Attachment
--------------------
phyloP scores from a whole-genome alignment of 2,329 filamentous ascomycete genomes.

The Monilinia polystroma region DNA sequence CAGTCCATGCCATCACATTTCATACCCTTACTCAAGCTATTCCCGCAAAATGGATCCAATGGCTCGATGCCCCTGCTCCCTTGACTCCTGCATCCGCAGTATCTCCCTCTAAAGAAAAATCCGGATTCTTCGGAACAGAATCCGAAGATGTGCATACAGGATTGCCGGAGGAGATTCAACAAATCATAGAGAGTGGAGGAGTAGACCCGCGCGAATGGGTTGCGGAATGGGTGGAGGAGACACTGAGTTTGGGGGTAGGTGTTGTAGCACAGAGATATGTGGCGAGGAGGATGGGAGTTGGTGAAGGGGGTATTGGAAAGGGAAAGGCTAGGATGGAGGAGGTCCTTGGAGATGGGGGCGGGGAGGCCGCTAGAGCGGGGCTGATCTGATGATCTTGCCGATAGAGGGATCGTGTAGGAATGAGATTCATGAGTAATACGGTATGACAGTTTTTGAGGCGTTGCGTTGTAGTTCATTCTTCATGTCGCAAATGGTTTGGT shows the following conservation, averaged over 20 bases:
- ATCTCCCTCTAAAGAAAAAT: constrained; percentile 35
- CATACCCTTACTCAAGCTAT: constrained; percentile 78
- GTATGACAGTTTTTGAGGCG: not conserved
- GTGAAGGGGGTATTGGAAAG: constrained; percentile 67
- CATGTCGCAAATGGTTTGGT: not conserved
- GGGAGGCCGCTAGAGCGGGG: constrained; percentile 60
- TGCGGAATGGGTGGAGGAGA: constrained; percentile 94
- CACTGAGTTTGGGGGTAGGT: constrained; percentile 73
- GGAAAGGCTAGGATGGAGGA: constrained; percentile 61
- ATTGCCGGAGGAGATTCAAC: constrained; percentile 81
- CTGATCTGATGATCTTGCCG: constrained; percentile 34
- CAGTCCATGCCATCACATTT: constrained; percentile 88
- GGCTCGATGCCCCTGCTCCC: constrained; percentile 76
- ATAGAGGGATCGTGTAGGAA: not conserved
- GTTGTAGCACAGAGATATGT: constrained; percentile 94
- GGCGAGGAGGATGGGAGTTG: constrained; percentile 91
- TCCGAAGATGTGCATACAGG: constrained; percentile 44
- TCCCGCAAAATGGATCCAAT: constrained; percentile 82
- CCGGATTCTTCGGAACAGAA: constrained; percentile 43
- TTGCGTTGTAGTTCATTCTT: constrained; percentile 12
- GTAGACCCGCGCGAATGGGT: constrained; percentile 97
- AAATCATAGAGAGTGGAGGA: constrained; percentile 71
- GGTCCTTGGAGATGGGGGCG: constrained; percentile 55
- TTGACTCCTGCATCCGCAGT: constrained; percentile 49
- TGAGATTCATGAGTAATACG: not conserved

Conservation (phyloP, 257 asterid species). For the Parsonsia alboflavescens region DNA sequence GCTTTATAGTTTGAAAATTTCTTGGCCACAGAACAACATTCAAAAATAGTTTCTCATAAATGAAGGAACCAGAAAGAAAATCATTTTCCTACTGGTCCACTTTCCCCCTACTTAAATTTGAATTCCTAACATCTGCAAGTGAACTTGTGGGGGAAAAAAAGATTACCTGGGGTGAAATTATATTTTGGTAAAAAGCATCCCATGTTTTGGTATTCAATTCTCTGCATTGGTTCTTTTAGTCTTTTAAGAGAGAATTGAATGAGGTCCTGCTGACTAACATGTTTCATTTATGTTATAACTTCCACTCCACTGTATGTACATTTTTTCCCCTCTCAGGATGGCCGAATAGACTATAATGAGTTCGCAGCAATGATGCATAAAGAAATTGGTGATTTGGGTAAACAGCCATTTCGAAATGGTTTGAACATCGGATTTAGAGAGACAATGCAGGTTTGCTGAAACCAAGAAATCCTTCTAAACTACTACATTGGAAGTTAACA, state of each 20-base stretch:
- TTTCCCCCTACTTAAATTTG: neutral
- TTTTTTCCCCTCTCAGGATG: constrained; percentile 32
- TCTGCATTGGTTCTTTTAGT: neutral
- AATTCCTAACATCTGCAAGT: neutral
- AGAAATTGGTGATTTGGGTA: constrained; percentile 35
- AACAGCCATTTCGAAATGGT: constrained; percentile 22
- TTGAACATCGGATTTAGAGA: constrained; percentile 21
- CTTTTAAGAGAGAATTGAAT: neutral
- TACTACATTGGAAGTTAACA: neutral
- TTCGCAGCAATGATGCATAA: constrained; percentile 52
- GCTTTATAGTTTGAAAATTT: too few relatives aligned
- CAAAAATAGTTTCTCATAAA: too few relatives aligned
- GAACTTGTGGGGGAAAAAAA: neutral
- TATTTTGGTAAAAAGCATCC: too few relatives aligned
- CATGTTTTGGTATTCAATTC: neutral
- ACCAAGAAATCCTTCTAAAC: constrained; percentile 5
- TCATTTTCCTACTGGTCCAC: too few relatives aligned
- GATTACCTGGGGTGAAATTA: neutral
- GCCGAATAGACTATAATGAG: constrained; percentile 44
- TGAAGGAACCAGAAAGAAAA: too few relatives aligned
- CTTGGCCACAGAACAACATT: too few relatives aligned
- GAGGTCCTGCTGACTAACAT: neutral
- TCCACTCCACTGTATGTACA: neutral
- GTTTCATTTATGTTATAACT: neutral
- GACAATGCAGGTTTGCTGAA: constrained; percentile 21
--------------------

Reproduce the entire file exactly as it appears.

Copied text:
phyloP scores from a whole-genome alignment of 2,329 filamentous ascomycete genomes.

The Monilinia polystroma region DNA sequence CAGTCCATGCCATCACATTTCATACCCTTACTCAAGCTATTCCCGCAAAATGGATCCAATGGCTCGATGCCCCTGCTCCCTTGACTCCTGCATCCGCAGTATCTCCCTCTAAAGAAAAATCCGGATTCTTCGGAACAGAATCCGAAGATGTGCATACAGGATTGCCGGAGGAGATTCAACAAATCATAGAGAGTGGAGGAGTAGACCCGCGCGAATGGGTTGCGGAATGGGTGGAGGAGACACTGAGTTTGGGGGTAGGTGTTGTAGCACAGAGATATGTGGCGAGGAGGATGGGAGTTGGTGAAGGGGGTATTGGAAAGGGAAAGGCTAGGATGGAGGAGGTCCTTGGAGATGGGGGCGGGGAGGCCGCTAGAGCGGGGCTGATCTGATGATCTTGCCGATAGAGGGATCGTGTAGGAATGAGATTCATGAGTAATACGGTATGACAGTTTTTGAGGCGTTGCGTTGTAGTTCATTCTTCATGTCGCAAATGGTTTGGT shows the following conservation, averaged over 20 bases:
- ATCTCCCTCTAAAGAAAAAT: constrained; percentile 35
- CATACCCTTACTCAAGCTAT: constrained; percentile 78
- GTATGACAGTTTTTGAGGCG: not conserved
- GTGAAGGGGGTATTGGAAAG: constrained; percentile 67
- CATGTCGCAAATGGTTTGGT: not conserved
- GGGAGGCCGCTAGAGCGGGG: constrained; percentile 60
- TGCGGAATGGGTGGAGGAGA: constrained; percentile 94
- CACTGAGTTTGGGGGTAGGT: constrained; percentile 73
- GGAAAGGCTAGGATGGAGGA: constrained; percentile 61
- ATTGCCGGAGGAGATTCAAC: constrained; percentile 81
- CTGATCTGATGATCTTGCCG: constrained; percentile 34
- CAGTCCATGCCATCACATTT: constrained; percentile 88
- GGCTCGATGCCCCTGCTCCC: constrained; percentile 76
- ATAGAGGGATCGTGTAGGAA: not conserved
- GTTGTAGCACAGAGATATGT: constrained; percentile 94
- GGCGAGGAGGATGGGAGTTG: constrained; percentile 91
- TCCGAAGATGTGCATACAGG: constrained; percentile 44
- TCCCGCAAAATGGATCCAAT: constrained; percentile 82
- CCGGATTCTTCGGAACAGAA: constrained; percentile 43
- TTGCGTTGTAGTTCATTCTT: constrained; percentile 12
- GTAGACCCGCGCGAATGGGT: constrained; percentile 97
- AAATCATAGAGAGTGGAGGA: constrained; percentile 71
- GGTCCTTGGAGATGGGGGCG: constrained; percentile 55
- TTGACTCCTGCATCCGCAGT: constrained; percentile 49
- TGAGATTCATGAGTAATACG: not conserved

Conservation (phyloP, 257 asterid species). For the Parsonsia alboflavescens region DNA sequence GCTTTATAGTTTGAAAATTTCTTGGCCACAGAACAACATTCAAAAATAGTTTCTCATAAATGAAGGAACCAGAAAGAAAATCATTTTCCTACTGGTCCACTTTCCCCCTACTTAAATTTGAATTCCTAACATCTGCAAGTGAACTTGTGGGGGAAAAAAAGATTACCTGGGGTGAAATTATATTTTGGTAAAAAGCATCCCATGTTTTGGTATTCAATTCTCTGCATTGGTTCTTTTAGTCTTTTAAGAGAGAATTGAATGAGGTCCTGCTGACTAACATGTTTCATTTATGTTATAACTTCCACTCCACTGTATGTACATTTTTTCCCCTCTCAGGATGGCCGAATAGACTATAATGAGTTCGCAGCAATGATGCATAAAGAAATTGGTGATTTGGGTAAACAGCCATTTCGAAATGGTTTGAACATCGGATTTAGAGAGACAATGCAGGTTTGCTGAAACCAAGAAATCCTTCTAAACTACTACATTGGAAGTTAACA, state of each 20-base stretch:
- TTTCCCCCTACTTAAATTTG: neutral
- TTTTTTCCCCTCTCAGGATG: constrained; percentile 32
- TCTGCATTGGTTCTTTTAGT: neutral
- AATTCCTAACATCTGCAAGT: neutral
- AGAAATTGGTGATTTGGGTA: constrained; percentile 35
- AACAGCCATTTCGAAATGGT: constrained; percentile 22
- TTGAACATCGGATTTAGAGA: constrained; percentile 21
- CTTTTAAGAGAGAATTGAAT: neutral
- TACTACATTGGAAGTTAACA: neutral
- TTCGCAGCAATGATGCATAA: constrained; percentile 52
- GCTTTATAGTTTGAAAATTT: too few relatives aligned
- CAAAAATAGTTTCTCATAAA: too few relatives aligned
- GAACTTGTGGGGGAAAAAAA: neutral
- TATTTTGGTAAAAAGCATCC: too few relatives aligned
- CATGTTTTGGTATTCAATTC: neutral
- ACCAAGAAATCCTTCTAAAC: constrained; percentile 5
- TCATTTTCCTACTGGTCCAC: too few relatives aligned
- GATTACCTGGGGTGAAATTA: neutral
- GCCGAATAGACTATAATGAG: constrained; percentile 44
- TGAAGGAACCAGAAAGAAAA: too few relatives aligned
- CTTGGCCACAGAACAACATT: too few relatives aligned
- GAGGTCCTGCTGACTAACAT: neutral
- TCCACTCCACTGTATGTACA: neutral
- GTTTCATTTATGTTATAACT: neutral
- GACAATGCAGGTTTGCTGAA: constrained; percentile 21